The U.K. telecom provider TalkTalk recently announced that the Metropolitan Police Cyber Crime Unit is investigating "a significant and sustained cyber attack" on the company's website on October 22, 2015.
"That investigation is ongoing, but unfortunately there is a chance some customer data may have been compromised," TalkTalk said in a statement. "We're continuing to work with leading cyber crime specialists and the Metropolitan Police to establish exactly what happened and the extent of any information accessed."
All those affected are being offered one year of free access to a credit monitoring service.
The customer data potentially compromised includes names, addresses, birthdates, email addresses, phone numbers, TalkTalk account information, credit card details and bank account details. It's possible that ex-customers' data may have been compromised along with that of current Talk Talk customers.https://o1.qnsr.com/log/p.gif?;n=203;c=204660766;s=9477;x=7936;f=201812281312070;u=j;z=TIMESTAMP;a=20392931;e=i
"Not all of the data was encrypted," TalkTalk admitted. "We constantly review and update our systems to make sure they are as secure as possible. We're working with the police and cyber security experts to understand what happened and protect as best we can against similar attacks in future."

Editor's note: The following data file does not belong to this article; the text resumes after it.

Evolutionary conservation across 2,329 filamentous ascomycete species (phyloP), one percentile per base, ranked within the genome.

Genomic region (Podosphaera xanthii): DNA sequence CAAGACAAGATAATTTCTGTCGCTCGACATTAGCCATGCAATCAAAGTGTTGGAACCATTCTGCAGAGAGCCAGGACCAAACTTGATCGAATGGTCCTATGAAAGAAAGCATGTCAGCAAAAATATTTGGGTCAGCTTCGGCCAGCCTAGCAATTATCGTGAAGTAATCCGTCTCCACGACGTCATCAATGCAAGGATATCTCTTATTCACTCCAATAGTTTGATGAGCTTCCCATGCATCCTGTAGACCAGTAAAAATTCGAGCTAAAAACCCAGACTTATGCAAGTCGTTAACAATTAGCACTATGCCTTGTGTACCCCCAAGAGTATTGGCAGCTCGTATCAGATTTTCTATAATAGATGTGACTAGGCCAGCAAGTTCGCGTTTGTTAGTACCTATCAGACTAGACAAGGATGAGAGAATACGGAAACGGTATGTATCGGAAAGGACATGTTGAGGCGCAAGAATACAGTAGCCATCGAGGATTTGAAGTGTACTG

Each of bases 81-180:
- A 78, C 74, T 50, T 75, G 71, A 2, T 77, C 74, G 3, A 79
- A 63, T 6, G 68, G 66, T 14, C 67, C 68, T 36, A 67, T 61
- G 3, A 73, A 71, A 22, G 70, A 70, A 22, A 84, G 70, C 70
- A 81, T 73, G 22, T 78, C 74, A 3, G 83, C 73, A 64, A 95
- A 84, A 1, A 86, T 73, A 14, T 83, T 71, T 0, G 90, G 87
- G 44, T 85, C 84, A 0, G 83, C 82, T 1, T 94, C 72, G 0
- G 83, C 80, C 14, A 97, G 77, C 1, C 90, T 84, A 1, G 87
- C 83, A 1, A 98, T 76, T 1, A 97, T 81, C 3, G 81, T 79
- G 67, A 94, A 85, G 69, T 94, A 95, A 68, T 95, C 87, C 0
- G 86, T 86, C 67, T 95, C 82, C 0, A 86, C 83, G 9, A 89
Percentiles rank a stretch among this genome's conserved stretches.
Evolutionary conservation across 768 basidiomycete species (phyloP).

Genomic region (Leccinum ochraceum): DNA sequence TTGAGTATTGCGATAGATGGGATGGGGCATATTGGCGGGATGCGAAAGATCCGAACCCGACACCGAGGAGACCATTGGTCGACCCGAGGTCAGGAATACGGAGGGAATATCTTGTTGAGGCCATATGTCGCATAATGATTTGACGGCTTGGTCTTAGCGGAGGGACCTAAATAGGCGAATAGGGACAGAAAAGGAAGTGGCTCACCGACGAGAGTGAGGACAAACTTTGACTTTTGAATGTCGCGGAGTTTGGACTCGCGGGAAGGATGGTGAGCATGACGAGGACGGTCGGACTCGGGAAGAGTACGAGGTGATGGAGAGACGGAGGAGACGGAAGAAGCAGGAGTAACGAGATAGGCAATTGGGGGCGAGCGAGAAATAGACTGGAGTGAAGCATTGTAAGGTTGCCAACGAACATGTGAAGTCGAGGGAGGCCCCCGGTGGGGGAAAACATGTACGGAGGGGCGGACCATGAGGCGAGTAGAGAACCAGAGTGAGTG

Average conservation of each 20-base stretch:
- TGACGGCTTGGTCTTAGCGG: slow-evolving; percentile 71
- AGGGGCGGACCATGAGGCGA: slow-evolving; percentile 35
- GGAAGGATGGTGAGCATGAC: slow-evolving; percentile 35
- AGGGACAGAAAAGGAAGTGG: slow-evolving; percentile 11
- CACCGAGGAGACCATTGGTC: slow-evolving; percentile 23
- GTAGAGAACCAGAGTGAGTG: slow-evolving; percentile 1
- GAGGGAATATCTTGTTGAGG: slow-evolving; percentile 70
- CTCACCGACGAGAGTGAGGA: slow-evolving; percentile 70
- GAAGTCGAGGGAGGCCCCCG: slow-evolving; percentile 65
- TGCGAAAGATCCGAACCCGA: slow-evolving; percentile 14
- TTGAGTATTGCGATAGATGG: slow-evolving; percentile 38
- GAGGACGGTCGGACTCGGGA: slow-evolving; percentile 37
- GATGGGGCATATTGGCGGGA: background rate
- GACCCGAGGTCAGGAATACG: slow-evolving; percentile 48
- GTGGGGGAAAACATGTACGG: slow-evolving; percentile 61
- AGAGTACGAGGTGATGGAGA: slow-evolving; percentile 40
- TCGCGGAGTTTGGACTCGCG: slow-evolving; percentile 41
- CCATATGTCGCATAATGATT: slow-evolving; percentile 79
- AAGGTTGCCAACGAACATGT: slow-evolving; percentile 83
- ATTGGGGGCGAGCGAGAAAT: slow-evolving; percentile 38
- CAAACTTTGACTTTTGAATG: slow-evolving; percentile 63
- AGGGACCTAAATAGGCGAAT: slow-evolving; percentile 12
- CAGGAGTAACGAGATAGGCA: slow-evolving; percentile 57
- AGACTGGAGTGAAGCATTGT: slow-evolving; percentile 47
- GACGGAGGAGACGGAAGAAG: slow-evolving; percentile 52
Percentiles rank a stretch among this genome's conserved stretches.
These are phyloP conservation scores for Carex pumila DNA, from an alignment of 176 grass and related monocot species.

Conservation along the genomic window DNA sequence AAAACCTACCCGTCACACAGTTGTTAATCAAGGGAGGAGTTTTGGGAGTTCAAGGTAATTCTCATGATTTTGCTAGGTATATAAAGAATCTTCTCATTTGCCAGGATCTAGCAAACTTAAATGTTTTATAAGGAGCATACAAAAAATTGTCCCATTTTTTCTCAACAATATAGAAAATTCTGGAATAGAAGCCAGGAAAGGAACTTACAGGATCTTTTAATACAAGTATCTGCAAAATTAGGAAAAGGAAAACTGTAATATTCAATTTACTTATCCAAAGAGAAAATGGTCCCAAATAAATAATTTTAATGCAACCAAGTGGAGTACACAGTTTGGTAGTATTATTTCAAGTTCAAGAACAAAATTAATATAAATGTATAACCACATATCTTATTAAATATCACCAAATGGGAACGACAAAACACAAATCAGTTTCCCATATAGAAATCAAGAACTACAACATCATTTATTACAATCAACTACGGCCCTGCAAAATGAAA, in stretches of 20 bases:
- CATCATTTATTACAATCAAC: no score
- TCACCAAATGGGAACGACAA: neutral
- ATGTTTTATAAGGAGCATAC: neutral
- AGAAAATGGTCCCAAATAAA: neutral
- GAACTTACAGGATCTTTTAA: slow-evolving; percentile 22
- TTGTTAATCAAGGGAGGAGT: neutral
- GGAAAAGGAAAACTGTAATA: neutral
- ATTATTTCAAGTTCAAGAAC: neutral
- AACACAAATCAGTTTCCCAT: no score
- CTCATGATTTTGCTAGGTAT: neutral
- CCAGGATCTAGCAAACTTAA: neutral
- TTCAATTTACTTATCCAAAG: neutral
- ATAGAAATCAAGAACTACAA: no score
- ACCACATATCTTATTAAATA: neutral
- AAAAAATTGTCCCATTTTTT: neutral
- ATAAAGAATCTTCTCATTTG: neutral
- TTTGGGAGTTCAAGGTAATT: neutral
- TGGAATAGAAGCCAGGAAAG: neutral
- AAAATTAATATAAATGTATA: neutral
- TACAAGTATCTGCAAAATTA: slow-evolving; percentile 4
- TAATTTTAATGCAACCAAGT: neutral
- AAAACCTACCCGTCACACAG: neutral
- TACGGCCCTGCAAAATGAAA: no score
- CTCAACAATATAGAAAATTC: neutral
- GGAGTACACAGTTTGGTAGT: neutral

Tim Erlin, director of IT security and risk strategy at Tripwire, told eSecurity Planet by email that any company that collects, stores or transmits personal information needs to encrypt that data at rest and in transit. "It's not a change that occurs overnight, but it should be a clear requirement," he said.
"Even encryption isn’t a perfect solution to data theft," Erlin added. "The sensitive data we need to protect also needs to be used by various business systems. If those systems are compromised, the data can still be accessed by attackers. Companies need to secure the configurations of their systems as well as encrypt the data they use."
Earlier this year, TalkTalk acknowledged that a separate data breach in late 2014 had exposed customer account numbers, addresses and phone numbers, which were then used in targeted phishing attacks.
Amichai Shulman, co-founder and CTO of Imperva, said TalkTalk customers should check their bank accounts for fraudulent activity and be particularly vigilant for phishing attacks. "The theme that keeps repeating itself is that every time such a breach occurs, media outlets focus heavily on the stolen credit card numbers, however, in practice, for the average person the theft of personal data is much more critical," he said.
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